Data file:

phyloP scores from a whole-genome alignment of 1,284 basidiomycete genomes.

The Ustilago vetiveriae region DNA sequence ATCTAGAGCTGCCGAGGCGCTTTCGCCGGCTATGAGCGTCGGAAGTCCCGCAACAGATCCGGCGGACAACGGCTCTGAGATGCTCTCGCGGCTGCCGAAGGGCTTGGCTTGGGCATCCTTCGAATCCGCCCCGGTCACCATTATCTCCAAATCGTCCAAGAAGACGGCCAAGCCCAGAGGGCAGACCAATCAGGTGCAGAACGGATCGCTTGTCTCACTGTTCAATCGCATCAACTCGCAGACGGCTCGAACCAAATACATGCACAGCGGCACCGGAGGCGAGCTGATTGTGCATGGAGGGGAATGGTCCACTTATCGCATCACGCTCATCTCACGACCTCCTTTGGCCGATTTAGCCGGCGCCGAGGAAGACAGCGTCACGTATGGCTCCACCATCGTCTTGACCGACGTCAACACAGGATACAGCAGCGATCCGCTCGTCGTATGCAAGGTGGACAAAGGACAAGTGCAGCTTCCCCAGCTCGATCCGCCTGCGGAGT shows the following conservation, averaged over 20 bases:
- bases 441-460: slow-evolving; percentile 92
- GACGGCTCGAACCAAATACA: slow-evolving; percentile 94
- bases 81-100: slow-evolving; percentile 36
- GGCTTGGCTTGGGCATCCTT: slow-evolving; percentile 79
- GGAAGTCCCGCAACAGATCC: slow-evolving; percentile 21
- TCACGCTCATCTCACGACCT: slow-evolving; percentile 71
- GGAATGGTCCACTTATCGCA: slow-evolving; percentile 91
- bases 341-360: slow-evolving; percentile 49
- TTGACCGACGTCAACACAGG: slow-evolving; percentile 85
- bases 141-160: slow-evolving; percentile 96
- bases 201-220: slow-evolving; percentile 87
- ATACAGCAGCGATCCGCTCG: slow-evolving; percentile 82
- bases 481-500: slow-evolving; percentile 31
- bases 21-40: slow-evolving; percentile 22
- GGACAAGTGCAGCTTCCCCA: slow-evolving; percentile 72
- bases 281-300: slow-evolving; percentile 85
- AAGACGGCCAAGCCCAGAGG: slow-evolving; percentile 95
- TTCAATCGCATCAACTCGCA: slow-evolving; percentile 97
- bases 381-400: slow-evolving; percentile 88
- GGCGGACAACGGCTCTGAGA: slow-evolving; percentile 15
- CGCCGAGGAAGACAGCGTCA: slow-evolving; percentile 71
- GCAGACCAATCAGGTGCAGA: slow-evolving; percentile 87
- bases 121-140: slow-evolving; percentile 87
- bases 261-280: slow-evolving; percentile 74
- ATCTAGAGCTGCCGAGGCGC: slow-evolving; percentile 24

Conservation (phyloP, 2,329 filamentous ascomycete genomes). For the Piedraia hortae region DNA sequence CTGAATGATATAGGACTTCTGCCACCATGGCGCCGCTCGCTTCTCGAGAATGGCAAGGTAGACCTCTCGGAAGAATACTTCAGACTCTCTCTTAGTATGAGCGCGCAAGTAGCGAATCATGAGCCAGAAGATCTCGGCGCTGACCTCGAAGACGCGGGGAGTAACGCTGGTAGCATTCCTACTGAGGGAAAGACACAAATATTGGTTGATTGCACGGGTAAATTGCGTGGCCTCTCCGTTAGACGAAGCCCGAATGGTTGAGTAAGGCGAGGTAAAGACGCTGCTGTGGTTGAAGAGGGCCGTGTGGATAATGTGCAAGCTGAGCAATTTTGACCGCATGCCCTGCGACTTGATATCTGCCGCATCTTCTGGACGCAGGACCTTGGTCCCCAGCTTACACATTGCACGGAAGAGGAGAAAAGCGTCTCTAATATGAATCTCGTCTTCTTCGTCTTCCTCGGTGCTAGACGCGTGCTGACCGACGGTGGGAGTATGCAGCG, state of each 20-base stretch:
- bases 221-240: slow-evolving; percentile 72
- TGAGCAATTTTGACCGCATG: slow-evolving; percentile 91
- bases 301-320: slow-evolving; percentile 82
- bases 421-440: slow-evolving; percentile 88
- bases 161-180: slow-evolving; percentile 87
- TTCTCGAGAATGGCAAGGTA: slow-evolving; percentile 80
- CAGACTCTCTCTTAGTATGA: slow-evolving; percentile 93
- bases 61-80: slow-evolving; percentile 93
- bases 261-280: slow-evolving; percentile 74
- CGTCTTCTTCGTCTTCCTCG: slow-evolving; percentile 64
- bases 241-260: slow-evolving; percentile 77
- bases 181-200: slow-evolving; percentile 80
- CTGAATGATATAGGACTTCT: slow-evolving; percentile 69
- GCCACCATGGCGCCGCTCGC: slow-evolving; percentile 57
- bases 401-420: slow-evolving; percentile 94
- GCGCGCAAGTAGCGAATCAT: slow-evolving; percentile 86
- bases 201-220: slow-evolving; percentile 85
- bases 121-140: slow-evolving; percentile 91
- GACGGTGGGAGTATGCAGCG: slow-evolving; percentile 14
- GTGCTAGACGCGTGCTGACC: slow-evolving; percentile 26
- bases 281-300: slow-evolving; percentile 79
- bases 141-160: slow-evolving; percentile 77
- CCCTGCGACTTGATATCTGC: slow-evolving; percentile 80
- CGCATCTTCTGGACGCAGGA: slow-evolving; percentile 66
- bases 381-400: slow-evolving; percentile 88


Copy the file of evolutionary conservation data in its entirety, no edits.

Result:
phyloP scores from a whole-genome alignment of 1,284 basidiomycete genomes.

The Ustilago vetiveriae region DNA sequence ATCTAGAGCTGCCGAGGCGCTTTCGCCGGCTATGAGCGTCGGAAGTCCCGCAACAGATCCGGCGGACAACGGCTCTGAGATGCTCTCGCGGCTGCCGAAGGGCTTGGCTTGGGCATCCTTCGAATCCGCCCCGGTCACCATTATCTCCAAATCGTCCAAGAAGACGGCCAAGCCCAGAGGGCAGACCAATCAGGTGCAGAACGGATCGCTTGTCTCACTGTTCAATCGCATCAACTCGCAGACGGCTCGAACCAAATACATGCACAGCGGCACCGGAGGCGAGCTGATTGTGCATGGAGGGGAATGGTCCACTTATCGCATCACGCTCATCTCACGACCTCCTTTGGCCGATTTAGCCGGCGCCGAGGAAGACAGCGTCACGTATGGCTCCACCATCGTCTTGACCGACGTCAACACAGGATACAGCAGCGATCCGCTCGTCGTATGCAAGGTGGACAAAGGACAAGTGCAGCTTCCCCAGCTCGATCCGCCTGCGGAGT shows the following conservation, averaged over 20 bases:
- bases 441-460: slow-evolving; percentile 92
- GACGGCTCGAACCAAATACA: slow-evolving; percentile 94
- bases 81-100: slow-evolving; percentile 36
- GGCTTGGCTTGGGCATCCTT: slow-evolving; percentile 79
- GGAAGTCCCGCAACAGATCC: slow-evolving; percentile 21
- TCACGCTCATCTCACGACCT: slow-evolving; percentile 71
- GGAATGGTCCACTTATCGCA: slow-evolving; percentile 91
- bases 341-360: slow-evolving; percentile 49
- TTGACCGACGTCAACACAGG: slow-evolving; percentile 85
- bases 141-160: slow-evolving; percentile 96
- bases 201-220: slow-evolving; percentile 87
- ATACAGCAGCGATCCGCTCG: slow-evolving; percentile 82
- bases 481-500: slow-evolving; percentile 31
- bases 21-40: slow-evolving; percentile 22
- GGACAAGTGCAGCTTCCCCA: slow-evolving; percentile 72
- bases 281-300: slow-evolving; percentile 85
- AAGACGGCCAAGCCCAGAGG: slow-evolving; percentile 95
- TTCAATCGCATCAACTCGCA: slow-evolving; percentile 97
- bases 381-400: slow-evolving; percentile 88
- GGCGGACAACGGCTCTGAGA: slow-evolving; percentile 15
- CGCCGAGGAAGACAGCGTCA: slow-evolving; percentile 71
- GCAGACCAATCAGGTGCAGA: slow-evolving; percentile 87
- bases 121-140: slow-evolving; percentile 87
- bases 261-280: slow-evolving; percentile 74
- ATCTAGAGCTGCCGAGGCGC: slow-evolving; percentile 24

Conservation (phyloP, 2,329 filamentous ascomycete genomes). For the Piedraia hortae region DNA sequence CTGAATGATATAGGACTTCTGCCACCATGGCGCCGCTCGCTTCTCGAGAATGGCAAGGTAGACCTCTCGGAAGAATACTTCAGACTCTCTCTTAGTATGAGCGCGCAAGTAGCGAATCATGAGCCAGAAGATCTCGGCGCTGACCTCGAAGACGCGGGGAGTAACGCTGGTAGCATTCCTACTGAGGGAAAGACACAAATATTGGTTGATTGCACGGGTAAATTGCGTGGCCTCTCCGTTAGACGAAGCCCGAATGGTTGAGTAAGGCGAGGTAAAGACGCTGCTGTGGTTGAAGAGGGCCGTGTGGATAATGTGCAAGCTGAGCAATTTTGACCGCATGCCCTGCGACTTGATATCTGCCGCATCTTCTGGACGCAGGACCTTGGTCCCCAGCTTACACATTGCACGGAAGAGGAGAAAAGCGTCTCTAATATGAATCTCGTCTTCTTCGTCTTCCTCGGTGCTAGACGCGTGCTGACCGACGGTGGGAGTATGCAGCG, state of each 20-base stretch:
- bases 221-240: slow-evolving; percentile 72
- TGAGCAATTTTGACCGCATG: slow-evolving; percentile 91
- bases 301-320: slow-evolving; percentile 82
- bases 421-440: slow-evolving; percentile 88
- bases 161-180: slow-evolving; percentile 87
- TTCTCGAGAATGGCAAGGTA: slow-evolving; percentile 80
- CAGACTCTCTCTTAGTATGA: slow-evolving; percentile 93
- bases 61-80: slow-evolving; percentile 93
- bases 261-280: slow-evolving; percentile 74
- CGTCTTCTTCGTCTTCCTCG: slow-evolving; percentile 64
- bases 241-260: slow-evolving; percentile 77
- bases 181-200: slow-evolving; percentile 80
- CTGAATGATATAGGACTTCT: slow-evolving; percentile 69
- GCCACCATGGCGCCGCTCGC: slow-evolving; percentile 57
- bases 401-420: slow-evolving; percentile 94
- GCGCGCAAGTAGCGAATCAT: slow-evolving; percentile 86
- bases 201-220: slow-evolving; percentile 85
- bases 121-140: slow-evolving; percentile 91
- GACGGTGGGAGTATGCAGCG: slow-evolving; percentile 14
- GTGCTAGACGCGTGCTGACC: slow-evolving; percentile 26
- bases 281-300: slow-evolving; percentile 79
- bases 141-160: slow-evolving; percentile 77
- CCCTGCGACTTGATATCTGC: slow-evolving; percentile 80
- CGCATCTTCTGGACGCAGGA: slow-evolving; percentile 66
- bases 381-400: slow-evolving; percentile 88